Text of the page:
(a) the willingness to work best for the GSP staff ranking and to be consistent with the GSP staff performance agreement; (iii) to contact GSP staff and others involved (including the Agency`s human resources and the head of the supervisory authority) to discuss unsatisfactory results and facilitate a collective understanding of the nature of unsatisfactory performance. (c) constructive participation in the Agency`s performance management processes, including career interviews; The starting point for GSP performance management is a clear, transparent and user-friendly policy. New performance management directorates will come into effect on July 1, 2015, forcing GSP employees to take on more responsibility for their own performance. GSP agencies must also ensure that their strategies and practices focus on correcting unsatisfactory performance and recognizing service providers. (f) when informed that the performance of GSP staff is unsatisfactory and constructive with: It should come as no surprise that an inefficient performance has an impact on an agency`s performance in relation to its business plan, but also entails costs to the taxpayer. An audit carried out by ANAO in 2005 highlighted the considerable costs to agencies for paying performance-based wage increases, based on inefficient and poorly implemented performance management systems. (iii) that, where the performance of a GSP staff member is found to be unsatisfactory, the worker has a responsibility to cooperate constructively with his or her supervisor and others involved (including Agency staff) to resolve performance issues and implement results; Supervisors are essential to the success of performance management systems, so they need the tools to effectively manage their employees and deal with unsatisfactory performance situations. The message to GSP agencies and their employees in the future is clear: poor performance is intolerable. (d) each member of the Agency`s GSP staff receives feedback from supervisory authorities on their performance, in accordance with the Agency`s performance management policies and processes; Some of these measures now exist, albeit inconsistently, and incentives generally act to encourage positive behaviour. However, the gap at the moment is what happens when managers do not assume their responsibility for staff development or fulfill their responsibilities. Where are the real account capabilities that make them do it; What happens if they don`t? A truly coherent and insurmountable process is needed and controls must be carried out and balanced to ensure that it is applied fairly throughout the territory. Too often, everyone at the management level in a department will know that a certain manager is not doing his job, but nothing happens – employees, customers and the company suffer, but the manager simply sleeps from one role to another and creates chaos.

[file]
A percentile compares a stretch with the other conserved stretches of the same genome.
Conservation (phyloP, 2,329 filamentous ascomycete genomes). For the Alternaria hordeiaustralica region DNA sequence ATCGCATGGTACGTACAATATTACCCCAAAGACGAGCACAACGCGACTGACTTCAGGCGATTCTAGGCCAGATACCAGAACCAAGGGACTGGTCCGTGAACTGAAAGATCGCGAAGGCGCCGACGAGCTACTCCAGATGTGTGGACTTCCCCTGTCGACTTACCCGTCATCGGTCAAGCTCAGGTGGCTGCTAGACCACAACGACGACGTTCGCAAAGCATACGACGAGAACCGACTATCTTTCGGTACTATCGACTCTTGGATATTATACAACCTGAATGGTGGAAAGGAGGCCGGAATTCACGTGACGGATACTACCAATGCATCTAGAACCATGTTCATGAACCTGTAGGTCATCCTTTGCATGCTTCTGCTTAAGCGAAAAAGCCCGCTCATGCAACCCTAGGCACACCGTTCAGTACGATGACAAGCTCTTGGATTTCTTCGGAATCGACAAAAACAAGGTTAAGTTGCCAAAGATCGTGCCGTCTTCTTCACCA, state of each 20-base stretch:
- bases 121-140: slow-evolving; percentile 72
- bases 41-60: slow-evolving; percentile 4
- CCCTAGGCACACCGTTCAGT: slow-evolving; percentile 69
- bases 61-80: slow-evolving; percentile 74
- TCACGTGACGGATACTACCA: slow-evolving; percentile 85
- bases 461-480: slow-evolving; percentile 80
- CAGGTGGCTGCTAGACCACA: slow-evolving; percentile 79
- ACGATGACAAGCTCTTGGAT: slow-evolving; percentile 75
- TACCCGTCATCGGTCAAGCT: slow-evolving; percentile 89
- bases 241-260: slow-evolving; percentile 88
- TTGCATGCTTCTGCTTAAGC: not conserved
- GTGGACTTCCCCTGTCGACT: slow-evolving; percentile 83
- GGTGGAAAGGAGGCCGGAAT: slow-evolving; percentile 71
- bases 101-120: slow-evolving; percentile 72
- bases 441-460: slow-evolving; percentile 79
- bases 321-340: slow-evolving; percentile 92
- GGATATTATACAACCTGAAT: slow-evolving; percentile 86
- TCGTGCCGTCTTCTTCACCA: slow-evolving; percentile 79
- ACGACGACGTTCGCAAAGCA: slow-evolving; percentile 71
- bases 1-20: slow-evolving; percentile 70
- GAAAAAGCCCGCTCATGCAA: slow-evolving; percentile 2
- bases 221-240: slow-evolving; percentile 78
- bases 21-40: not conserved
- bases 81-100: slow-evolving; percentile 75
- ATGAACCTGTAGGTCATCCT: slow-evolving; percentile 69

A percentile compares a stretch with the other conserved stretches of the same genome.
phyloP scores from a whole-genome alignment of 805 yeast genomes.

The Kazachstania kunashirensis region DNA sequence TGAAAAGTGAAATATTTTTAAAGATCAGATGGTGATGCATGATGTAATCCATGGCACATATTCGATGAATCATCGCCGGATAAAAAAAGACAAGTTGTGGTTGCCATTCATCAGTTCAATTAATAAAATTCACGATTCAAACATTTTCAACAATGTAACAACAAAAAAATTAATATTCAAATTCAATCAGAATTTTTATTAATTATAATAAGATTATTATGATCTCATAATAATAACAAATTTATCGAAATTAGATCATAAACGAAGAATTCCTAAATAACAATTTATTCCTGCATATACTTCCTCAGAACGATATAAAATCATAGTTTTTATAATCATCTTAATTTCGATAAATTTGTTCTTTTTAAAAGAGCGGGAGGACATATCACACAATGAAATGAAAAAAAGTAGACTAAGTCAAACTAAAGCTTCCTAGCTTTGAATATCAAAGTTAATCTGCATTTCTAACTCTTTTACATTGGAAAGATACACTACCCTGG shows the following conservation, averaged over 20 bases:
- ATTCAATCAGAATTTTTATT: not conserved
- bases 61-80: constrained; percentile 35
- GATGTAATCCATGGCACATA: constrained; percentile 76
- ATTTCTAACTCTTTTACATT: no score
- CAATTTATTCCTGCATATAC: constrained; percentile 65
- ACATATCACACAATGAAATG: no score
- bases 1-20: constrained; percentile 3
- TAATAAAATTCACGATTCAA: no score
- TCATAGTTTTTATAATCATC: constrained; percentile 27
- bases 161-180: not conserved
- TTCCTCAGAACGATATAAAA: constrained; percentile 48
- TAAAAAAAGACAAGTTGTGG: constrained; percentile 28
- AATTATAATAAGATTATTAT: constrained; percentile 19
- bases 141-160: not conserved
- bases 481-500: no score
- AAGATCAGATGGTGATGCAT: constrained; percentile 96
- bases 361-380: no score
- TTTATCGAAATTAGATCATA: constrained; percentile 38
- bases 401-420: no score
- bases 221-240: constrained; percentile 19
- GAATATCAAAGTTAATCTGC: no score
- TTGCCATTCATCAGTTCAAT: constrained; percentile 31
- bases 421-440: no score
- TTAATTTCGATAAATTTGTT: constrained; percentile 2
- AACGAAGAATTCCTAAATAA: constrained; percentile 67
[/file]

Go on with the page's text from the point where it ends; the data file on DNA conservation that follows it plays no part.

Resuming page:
Skilled managers, who are responsible for the evolving staff, seem to be a great idea, but not without real responsibility at all levels. It is not normal for executives to require middle managers to manage their performance (and underperformance) and not do the same with lazy/provocative/inadequate middle managers. This ensures that we will eliminate these double standards, that is, how will we know that everyone in the chain is doing the right thing, because that is what it will take to change the GSP and really move forward. Doing what we say requires checks and balances! Do the opposite of what the Brisbane Delivery Centre does and follow the agreement of the workers when it comes to broadband. Give employees the opportunity to take action so they can develop their skills. Imagine that. You are the line manager of an employee at the GSP level. The employee is underperforming and you implement a performance improvement process.